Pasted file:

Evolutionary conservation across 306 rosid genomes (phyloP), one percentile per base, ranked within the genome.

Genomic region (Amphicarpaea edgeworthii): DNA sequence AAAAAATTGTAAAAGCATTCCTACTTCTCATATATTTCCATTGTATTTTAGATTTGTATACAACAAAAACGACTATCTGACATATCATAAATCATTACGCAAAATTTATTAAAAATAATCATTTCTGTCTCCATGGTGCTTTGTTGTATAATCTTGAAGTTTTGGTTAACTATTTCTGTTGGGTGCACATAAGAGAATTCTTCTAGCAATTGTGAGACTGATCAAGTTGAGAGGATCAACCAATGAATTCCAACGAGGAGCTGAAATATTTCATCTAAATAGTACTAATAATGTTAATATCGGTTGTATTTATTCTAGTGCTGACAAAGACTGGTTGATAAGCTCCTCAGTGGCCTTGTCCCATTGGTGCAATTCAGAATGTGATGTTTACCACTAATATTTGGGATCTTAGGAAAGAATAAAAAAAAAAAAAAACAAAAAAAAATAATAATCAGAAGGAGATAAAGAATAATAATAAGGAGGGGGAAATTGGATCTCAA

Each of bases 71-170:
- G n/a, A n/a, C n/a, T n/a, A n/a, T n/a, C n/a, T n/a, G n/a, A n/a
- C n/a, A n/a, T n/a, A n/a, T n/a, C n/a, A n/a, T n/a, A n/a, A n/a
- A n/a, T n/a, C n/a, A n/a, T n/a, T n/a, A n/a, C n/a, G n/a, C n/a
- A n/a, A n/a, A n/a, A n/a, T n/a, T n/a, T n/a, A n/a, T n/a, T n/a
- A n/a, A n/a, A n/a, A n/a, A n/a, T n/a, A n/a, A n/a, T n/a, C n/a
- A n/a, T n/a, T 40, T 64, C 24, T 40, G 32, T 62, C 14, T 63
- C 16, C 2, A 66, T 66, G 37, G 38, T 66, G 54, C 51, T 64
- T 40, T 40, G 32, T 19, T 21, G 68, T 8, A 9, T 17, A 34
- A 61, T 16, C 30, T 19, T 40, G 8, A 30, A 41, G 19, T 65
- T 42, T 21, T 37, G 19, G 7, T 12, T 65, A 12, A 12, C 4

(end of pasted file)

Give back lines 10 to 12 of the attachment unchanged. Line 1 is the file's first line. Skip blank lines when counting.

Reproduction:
- C 16, C 2, A 66, T 66, G 37, G 38, T 66, G 54, C 51, T 64
- T 40, T 40, G 32, T 19, T 21, G 68, T 8, A 9, T 17, A 34
- A 61, T 16, C 30, T 19, T 40, G 8, A 30, A 41, G 19, T 65